The next step is the one that requires perseverance: creating and delivering content on a scheduled basis. As an aspiring freelancer, your availability may change from week to week. One week you may have a few projects, another week you may have half of the week open. Whatever the case, if you publish content to your email marketing group, make sure to do so consistently.
One great way to do that is to have a realistic view of how much content (of value) can you genuinely create in a time period. Does that “open” week only come up once a month? Great. Take that opportunity to write 2-3 pieces of content that can be used on your marketing campaigns, and release one of them a month. Consistently.
That way everyone can expect that once a month they will be receiving something. And you can hopefully build it out so that you’re set for a few months out. The key importance here is that you can stay top of mind: people can be reminded that you’re there at a moment’s notice and that you’re continuing on with your craft and delivering content of value. That way, if they ever need someone with your set of skills, you’re one of the first names that come to mind.
Finally, as you figure out who your target audience is, make sure to write content that is uniquely yours. This could be content that’s targeted towards a particular niche, or with a particular set of thought leadership practice. The important thing is to know your audience. And the reality of it is that most people that are signing the contracts and writing the checks are not the Salesforce experts. They are the ones seeking them. So beware of making technical content your “uniquely yours” strategy, as it may not resonate with who you’re trying to reach.
Finding Your Niche
Finding a niche is a simpler task for some, but if you do know your niche, make sure you corner that market above anyone else. Niche’s commonly follow two types: either you’re an industry expert (healthcare, finance, etc…) or you are a cloud expert (CPQ, Health Cloud, Pardot, etc).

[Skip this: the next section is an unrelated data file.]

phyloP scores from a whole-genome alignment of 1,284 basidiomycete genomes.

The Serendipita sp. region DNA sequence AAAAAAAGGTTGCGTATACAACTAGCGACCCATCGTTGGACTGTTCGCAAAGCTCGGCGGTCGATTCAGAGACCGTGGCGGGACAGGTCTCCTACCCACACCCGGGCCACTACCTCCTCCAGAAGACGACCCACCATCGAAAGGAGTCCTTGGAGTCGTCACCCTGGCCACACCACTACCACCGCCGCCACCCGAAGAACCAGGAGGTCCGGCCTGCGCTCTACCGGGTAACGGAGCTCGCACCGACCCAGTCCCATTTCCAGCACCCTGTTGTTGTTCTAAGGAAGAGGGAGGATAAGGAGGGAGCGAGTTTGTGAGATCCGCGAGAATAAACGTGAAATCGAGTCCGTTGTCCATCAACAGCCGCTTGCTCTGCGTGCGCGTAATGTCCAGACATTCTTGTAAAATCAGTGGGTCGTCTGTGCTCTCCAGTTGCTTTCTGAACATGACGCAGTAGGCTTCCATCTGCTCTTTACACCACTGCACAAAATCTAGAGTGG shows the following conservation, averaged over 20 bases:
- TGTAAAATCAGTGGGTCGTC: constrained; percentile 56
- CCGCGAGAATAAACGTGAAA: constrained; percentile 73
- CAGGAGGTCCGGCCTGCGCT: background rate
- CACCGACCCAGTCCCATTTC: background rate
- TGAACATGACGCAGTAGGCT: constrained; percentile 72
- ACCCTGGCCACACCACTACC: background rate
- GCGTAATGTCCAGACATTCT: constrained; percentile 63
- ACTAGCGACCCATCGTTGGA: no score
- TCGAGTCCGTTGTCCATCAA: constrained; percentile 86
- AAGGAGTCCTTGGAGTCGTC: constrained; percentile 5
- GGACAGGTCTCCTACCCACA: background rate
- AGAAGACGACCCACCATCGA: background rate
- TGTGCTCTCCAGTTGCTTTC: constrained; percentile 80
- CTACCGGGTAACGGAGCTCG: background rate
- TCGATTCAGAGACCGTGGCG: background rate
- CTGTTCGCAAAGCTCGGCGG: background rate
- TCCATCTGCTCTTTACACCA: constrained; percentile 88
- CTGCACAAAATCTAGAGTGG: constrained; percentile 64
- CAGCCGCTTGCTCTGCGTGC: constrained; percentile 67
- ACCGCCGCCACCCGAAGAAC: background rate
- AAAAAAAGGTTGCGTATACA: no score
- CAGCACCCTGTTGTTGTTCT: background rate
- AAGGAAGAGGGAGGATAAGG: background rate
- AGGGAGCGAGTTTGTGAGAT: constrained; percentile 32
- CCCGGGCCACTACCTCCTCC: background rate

If you’re fortunate enough to know what your niche is, go with it. But if not, don’t worry. While a niche is certainly important, it is more important to start somewhere.
Many have certainly started that way, and with time, let their niche find them (in a sense). As you start getting more projects, you may find that you’re naturally gravitating to a particular industry, or getting more involved with a particular set of Salesforce clouds more than others. As you grow, narrow your focus then.
Finally, be realistic with yourself as you seek to build your audience. I once spoke to the CEO of a Salesforce Consulting firm with 70 employees and his exact words were “I would never take on an enterprise (500+ user) client from Salesforce. It would be irresponsible of me as my team would not be of a size and capacity to properly service a client like that along with all of our other clients”.
My point being, if you’re starting out, focus on smaller organizations. See who is using Salesforce through the Success Community or LinkedIn, gauge their company size by looking at their LinkedIn Company Pages, and build your target list by going to the places they go to (User Groups, Industry events, etc) if you’re not directly reaching out to them. Don’t try to get your foot in the door with a company the size of Coca-Cola, that’s probably running their own internal team of 20 people and an external consulting team with the likes of Deloitte, etc…
A final thought I’d like to share here. There are different strategies for different points in your path. In a great conversation with Ben McCarthy, founder of SalesforceBen, we examine a few strategies for different steps in the journey.
Make sure to check it out and see what makes the most sense for you.